It’s been twenty years since Cinderella’s last album, Still Climbing, came and went with little fanfare, twenty years devoid of new material from the band’s supremely talented frontman and chief songwriter Tom Keifer. That all changed on April 30th with the exultant arrival of Keifer’s much anticipated first solo album, The Way Life Goes. It’s been a long wait but if you’re a big Cinderella fan like me you will not be disappointed. In my opinion Cinderella were one of the best rock and roll bands to come out of the eighties. Historical revisionism has not been kind to what is often snidely referred to as “hair metal” but assigning such an asinine label to a kickass rock band like Cinderella is a cultural injustice. Please, dear readers, stop using that term. Rock and roll is rock and roll. The cynical trend-hoppers and dancing lemmings of America seem to have lost interest in that once vibrant art form but those of us who still appreciate the real deal like Tom Keifer need to stick together in the name of rock.
Cinderella began as a metal band and judging by the two discs worth of demos I possess they must have had three albums worth of material to choose from by the time they hit the studio to record their debut, Night Songs, which is an absolute classic of the genre. There’s a reason it sold three million copies, it’s great. The band shifted direction on second album Long Cold Winter, thoroughly indulging in a seventies rock vibe. Who would have thought they could top Night Songs, but they did. Long Cold Winter also sold three million copies and should be on any Rock Songwriting 101 syllabus. The band’s third album Heartbreak Station upped the ante on the seventies rock thing and Keifer continued to astonish with ace compositions like “The More Things Change” and the beautiful title track. Heartbreak Station sold one million copies.
During the Heartbreak Station tour (I was lucky enough to see the band in Milwaukee with Lynch Mob and yes, Nelson opening) Tom Keifer damaged his vocal cords and was forced to undergo surgery to repair them. The band had a minor hit with their contribution to the Wayne’s World soundtrack called “Hot and Bothered” but it took four years for them to release another album and the rock landscape had changed considerably in the interim. Their 1994 album Still Climbing went virtually unnoticed upon its release, I for one was a bit disappointed by the record. After Still Climbing tanked the band was in limbo for a bit but in 1999, thanks to John Kalodner’s unsuccessful efforts to revive the eighties metal scene, they signed with Sony, unfortunately they were unceremoniously dropped by the label before an album was even released. They’ve toured intermittently ever since but Keifer has continued to be plagued with vocal issues.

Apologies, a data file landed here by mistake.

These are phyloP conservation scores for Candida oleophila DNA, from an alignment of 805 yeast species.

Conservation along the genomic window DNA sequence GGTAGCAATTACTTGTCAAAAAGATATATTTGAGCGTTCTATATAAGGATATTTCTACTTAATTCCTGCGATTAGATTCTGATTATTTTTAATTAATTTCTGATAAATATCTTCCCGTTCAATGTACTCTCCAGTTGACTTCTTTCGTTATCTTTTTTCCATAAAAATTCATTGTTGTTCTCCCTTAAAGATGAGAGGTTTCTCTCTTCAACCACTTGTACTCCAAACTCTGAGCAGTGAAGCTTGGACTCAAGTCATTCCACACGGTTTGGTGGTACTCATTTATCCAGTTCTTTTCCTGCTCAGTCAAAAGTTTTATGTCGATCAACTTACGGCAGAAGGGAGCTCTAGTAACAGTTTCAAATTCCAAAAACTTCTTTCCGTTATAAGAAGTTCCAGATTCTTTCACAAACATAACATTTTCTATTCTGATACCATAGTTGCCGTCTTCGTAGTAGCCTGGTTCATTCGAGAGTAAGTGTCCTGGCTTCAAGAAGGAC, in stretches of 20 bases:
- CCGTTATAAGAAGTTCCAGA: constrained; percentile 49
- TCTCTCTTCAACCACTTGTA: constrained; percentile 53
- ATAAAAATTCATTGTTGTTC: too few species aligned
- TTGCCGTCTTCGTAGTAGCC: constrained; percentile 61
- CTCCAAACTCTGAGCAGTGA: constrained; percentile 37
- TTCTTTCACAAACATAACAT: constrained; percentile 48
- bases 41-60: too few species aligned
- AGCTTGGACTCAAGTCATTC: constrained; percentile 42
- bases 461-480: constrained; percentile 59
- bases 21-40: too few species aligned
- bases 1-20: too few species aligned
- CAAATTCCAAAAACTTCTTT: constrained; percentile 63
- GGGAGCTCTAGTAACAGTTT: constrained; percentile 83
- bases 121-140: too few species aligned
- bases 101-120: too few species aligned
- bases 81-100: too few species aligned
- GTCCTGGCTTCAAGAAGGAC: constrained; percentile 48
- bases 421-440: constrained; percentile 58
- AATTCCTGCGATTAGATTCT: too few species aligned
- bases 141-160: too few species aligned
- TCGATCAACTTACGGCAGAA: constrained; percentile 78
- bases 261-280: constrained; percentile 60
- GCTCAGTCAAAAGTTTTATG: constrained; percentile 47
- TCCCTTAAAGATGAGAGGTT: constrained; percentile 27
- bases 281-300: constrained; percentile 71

That brings us to The Way Life Goes, Tom Keifer’s brand new solo debut. One listen and it’s apparent that Keifer poured his heart and soul into the record, he gave it everything he had. The album is very well-produced by Chuck Turner, Tom, and Tom’s wife Savannah. It’s clearly a personal and cathartic record and it is wonderful to witness such a stirring comeback. There is zero pandering on this record, no overt effort to sound relevant to today’s version rock and roll, whatever that is. In all honestly, is there any version of rock and roll today in America? I mean real rock and roll? The mainstream American audience seems to have forgotten or forsaken the genre. We need Tom Keifer like we’ve never needed him before. America needs some real goddamn rock and roll again. The state of rock and roll in America has been an embarrassment for years. Finally an American rock record has surfaced that we can be proud of as American rock fans. Thank you, Tom Keifer.
The album starts strong with “Solid Ground,” a vibrant rock song very reminiscent of Cinderella but imbued with a rejuvenating spirit. It’s a celebratory song about a struggle overcome. Second song “A Different Light” is a very inspired track, I was shocked on first listen when the unexpected and transcendent chorus unfolded from such an ethereal verse. The next two songs, “It’s Not Enough” and “Cold Day In Hell,” are driving, hooky rockers with punch and attitude. That pair of rockers is followed by a pair of striking ballads, the pretty piano-based “Thick & Thin” and genuine, country-tinged “Ask Me Yesterday.” Next up are my two favorites on the record: jaunty “Fool’s Paradise” is a skillfully arranged rock epic and “The Flower Song” is a wonderful acoustic ode to joy. Keifer’s voice is in very fine form on both tracks as he delivers the beautiful melodies with deft precision.
Perhaps the heaviest song on the record is next, “Mood Elevator,” a fast-paced kickass rocker. Next up is my least favorite song on the album and not coincidentally its most contemporary sounding track, “Welcome To My Mind,” which is followed by an excellent ballad called “You Showed Me.” A chunky southern rock ditty called “Ain’t That A Bitch” follows. Apparently Keifer played all of the guitar on the record and he kills it. The
last two songs are the bluesy title track and finally one of my favorites, “Babylon,” a straight ahead trippy rock song with a killer chorus.
The Way Life Goes is a great album by a gifted artist and consumate professional. It’s truly inspirational to hear such unpretentious, honest and heartfelt rock songs in 2013. The record should not make you feel nostalgic, it should make you feel hopeful. This music is not yesterday’s news, it is very present and vibrant. No matter what they name their album Fall Out Boy are not going to “save rock and roll,” but Tom Keifer might.
This week we’re joined by special guest Ian Wadley to talk all the rock news that’s fit to spit with New Noize